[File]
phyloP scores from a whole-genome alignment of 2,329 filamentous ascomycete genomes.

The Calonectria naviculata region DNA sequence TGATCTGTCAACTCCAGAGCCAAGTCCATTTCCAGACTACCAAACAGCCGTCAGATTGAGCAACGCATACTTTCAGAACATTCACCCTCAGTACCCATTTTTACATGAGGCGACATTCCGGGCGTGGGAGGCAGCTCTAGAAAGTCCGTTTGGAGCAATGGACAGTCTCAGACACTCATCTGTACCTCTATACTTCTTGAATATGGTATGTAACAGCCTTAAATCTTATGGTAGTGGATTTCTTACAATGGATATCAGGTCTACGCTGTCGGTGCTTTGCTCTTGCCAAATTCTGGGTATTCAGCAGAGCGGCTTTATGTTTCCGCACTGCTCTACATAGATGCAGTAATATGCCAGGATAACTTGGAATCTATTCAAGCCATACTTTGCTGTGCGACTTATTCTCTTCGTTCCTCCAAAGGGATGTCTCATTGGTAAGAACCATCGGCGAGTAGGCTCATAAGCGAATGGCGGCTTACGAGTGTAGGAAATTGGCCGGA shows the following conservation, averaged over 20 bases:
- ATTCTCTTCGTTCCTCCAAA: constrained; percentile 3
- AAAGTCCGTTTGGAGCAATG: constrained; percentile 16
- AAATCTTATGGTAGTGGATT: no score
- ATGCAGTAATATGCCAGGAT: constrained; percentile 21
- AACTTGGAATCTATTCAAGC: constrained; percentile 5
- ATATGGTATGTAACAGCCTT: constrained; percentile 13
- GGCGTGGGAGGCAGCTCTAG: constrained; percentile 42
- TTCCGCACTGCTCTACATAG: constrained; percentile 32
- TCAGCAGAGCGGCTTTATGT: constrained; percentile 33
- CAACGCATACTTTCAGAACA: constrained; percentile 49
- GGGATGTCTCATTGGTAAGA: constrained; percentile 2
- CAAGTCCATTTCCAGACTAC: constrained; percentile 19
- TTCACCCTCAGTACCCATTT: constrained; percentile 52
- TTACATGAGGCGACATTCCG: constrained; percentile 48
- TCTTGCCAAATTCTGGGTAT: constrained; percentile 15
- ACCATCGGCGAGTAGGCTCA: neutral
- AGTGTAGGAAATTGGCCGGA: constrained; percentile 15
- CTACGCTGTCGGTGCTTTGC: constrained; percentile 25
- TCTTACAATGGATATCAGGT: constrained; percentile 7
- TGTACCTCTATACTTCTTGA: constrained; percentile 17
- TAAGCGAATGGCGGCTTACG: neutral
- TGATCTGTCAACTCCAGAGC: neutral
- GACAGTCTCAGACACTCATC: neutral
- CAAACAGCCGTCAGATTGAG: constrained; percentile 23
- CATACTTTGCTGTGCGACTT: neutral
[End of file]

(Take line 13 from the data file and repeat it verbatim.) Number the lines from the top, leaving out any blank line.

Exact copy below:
- GGGATGTCTCATTGGTAAGA: constrained; percentile 2